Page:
Today, our review on the temporal regulation of zygotic genome activation was published in Current Opinion in Genetics and Development. The review is part of a themed issue of genome architecture and expression, edited by Bart Deplancke and Charles Sagerstrom and contains many more interesting reviews. For the first 50 days, you can download our review for free.
And of course, a little celebration.
The Vastenhouw lab wishes all of you a great holiday season and a happy new year
To celebrate the holiday season, we gathered at Nadine’s home earlier this month to celebrate Dutch Santa Claus (Sinterklaas). This included a ‘white elephant gift exchange’ in which a tea towel became the source of a heavy battle. We mixed it up with some Australian culture and enjoyed a delicious “Aussie Barbie” lunch thanks to Shai and his advanced BBQ-ing skills. Meanwhile, we got a gift every day in the lab, as well. Sabrina made a typical German Advents calendar for which she – atypically - used pipet tip boxes. The boxes were filled with goodies by all of us and each day in December we could open one of these boxes. We got face masks, cookie cutters and two remote controlled cars (!!), but mostly we ate a lot of candy. We wish you all a wonderful end of the year and a happy, healthy and successful 2017.
Our lab participated in teaching a week-long practical course to students of the Dresden Internation PhD Program (DIPP) who are in the first year of their PhD.
The students learned about the CRISPR-Cas9 system and how it can be applied to model organisms such as zebrafish for efficient genome editing and mutagenesis.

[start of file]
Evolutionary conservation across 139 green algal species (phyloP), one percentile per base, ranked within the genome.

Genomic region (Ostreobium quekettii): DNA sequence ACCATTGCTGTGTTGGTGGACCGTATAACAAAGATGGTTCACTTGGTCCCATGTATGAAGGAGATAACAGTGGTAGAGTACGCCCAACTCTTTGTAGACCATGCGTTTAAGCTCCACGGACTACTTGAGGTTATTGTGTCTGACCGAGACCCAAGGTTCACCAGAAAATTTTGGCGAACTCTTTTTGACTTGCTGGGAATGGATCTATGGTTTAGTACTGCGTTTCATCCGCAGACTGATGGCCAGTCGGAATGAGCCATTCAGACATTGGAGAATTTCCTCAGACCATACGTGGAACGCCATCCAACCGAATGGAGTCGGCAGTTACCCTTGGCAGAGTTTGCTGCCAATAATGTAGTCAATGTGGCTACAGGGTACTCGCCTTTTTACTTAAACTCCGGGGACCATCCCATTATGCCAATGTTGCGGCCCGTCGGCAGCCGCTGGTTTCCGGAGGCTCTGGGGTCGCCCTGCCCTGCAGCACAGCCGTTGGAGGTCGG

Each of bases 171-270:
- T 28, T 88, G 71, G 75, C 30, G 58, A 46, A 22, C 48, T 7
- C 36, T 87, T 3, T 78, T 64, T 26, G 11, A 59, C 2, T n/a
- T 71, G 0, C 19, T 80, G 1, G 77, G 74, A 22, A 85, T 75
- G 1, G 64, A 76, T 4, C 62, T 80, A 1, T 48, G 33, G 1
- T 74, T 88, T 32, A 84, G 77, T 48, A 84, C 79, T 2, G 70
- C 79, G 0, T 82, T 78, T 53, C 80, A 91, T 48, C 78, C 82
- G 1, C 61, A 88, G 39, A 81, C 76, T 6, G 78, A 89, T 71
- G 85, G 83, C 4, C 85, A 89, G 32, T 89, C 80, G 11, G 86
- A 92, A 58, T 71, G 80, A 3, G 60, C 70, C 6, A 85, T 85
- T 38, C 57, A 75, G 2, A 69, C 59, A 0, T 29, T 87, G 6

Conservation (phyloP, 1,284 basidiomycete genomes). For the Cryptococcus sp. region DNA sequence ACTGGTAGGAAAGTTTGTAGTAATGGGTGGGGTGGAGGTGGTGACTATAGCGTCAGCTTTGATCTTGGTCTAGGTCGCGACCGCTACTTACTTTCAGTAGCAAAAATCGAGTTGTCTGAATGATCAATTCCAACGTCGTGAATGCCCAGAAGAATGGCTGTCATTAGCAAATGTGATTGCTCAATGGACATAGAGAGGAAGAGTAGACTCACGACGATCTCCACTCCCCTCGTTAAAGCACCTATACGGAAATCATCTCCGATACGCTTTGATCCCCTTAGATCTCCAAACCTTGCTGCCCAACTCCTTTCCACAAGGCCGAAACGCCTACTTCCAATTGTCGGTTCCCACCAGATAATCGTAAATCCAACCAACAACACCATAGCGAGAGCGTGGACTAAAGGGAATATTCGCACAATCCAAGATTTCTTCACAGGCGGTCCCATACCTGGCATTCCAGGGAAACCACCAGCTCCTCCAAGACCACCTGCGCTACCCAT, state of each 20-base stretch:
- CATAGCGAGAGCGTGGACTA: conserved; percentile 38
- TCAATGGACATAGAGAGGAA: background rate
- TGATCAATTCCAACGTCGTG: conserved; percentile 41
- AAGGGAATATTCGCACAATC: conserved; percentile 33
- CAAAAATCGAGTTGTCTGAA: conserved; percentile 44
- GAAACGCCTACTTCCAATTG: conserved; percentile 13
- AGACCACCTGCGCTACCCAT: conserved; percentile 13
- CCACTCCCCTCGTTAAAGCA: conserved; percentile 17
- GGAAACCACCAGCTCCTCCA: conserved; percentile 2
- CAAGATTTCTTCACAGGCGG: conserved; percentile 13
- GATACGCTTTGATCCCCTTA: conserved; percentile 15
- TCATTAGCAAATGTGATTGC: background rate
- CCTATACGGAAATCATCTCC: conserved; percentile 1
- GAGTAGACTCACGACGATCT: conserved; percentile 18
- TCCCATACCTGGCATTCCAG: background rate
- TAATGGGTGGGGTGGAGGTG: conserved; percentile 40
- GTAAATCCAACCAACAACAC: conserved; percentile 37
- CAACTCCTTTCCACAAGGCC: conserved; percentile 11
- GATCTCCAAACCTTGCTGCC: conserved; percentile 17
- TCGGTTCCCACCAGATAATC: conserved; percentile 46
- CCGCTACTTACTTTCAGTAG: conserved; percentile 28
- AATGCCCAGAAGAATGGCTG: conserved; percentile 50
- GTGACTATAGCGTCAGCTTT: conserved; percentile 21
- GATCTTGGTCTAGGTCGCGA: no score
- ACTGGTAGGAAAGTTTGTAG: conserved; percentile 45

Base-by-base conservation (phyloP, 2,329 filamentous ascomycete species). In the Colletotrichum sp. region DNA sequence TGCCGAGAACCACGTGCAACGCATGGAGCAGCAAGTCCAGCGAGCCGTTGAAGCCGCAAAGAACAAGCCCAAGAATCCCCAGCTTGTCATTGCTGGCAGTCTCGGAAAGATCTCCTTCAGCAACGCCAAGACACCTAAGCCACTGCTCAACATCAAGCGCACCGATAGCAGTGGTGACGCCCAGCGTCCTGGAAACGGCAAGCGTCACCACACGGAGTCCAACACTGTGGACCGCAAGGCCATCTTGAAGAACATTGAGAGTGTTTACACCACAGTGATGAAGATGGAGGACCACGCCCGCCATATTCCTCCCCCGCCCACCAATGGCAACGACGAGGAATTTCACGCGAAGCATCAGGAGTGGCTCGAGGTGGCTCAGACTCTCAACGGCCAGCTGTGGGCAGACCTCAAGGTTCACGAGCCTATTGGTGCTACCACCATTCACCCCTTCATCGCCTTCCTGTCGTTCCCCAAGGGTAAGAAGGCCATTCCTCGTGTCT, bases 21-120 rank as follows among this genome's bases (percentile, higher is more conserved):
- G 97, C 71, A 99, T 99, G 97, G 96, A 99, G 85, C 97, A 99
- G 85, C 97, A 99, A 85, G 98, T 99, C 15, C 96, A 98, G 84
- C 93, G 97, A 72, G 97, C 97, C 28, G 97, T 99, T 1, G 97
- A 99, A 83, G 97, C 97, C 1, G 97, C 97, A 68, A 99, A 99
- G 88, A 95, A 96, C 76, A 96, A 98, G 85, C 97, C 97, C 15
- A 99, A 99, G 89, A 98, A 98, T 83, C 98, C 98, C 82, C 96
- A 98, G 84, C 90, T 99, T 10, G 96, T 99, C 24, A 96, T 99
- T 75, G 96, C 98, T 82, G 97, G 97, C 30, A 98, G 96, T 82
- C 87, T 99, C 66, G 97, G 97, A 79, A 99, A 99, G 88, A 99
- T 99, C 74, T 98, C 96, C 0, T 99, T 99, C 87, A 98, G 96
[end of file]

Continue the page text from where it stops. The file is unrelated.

Amongst others, with CRISPR they managed to mutate a gene required for pigmentation of the zebrafish!
Last October, after 2 years of hard work our master student, Lucia Selfa, graduated with distinction from the Master's Program "Regenerative Biology and Medicine”! She carried out one of her lab rotations and her Masters Thesis in the Vastenhouw lab. She was a fantastic member of the lab, contributing both scientifically and socially. She thoroughly enjoyed the time spent in the Vastenhouw lab and will always remember the interesting scientific discussions and fun lab outings. She will miss all the special people she has met in Dresden, inside and outside the labs and institutes! The Vastenhouw lab wishes her lots of success in her future endeavours!
We are excited to announce that a Marsden grant was awarded to Julia Horsfield (University of Otago, NZ), Justin O’Sullivan (University of Auckland, NZ) and us, to investigate how genes switch on at the start of life. The Marsden Fund, which was established in 1994 to fund excellent fundamental research, is a contestable fund administered by the Royal Society of New Zealand.
Looking forward to exciting collaborations across continents 🙂
In September 2016, the Vastenhouw lab participated in its annual lab retreat located this year in Saxon Switzerland. Till Bartke from Imperial College London and Jop Kind from the Hubrecht Institute were our invited speakers and they provided fascinating talks. The science was great and the discussions were fruitful. We also had team bonding activities - hiking and rafting. We are all looking forward to the next one!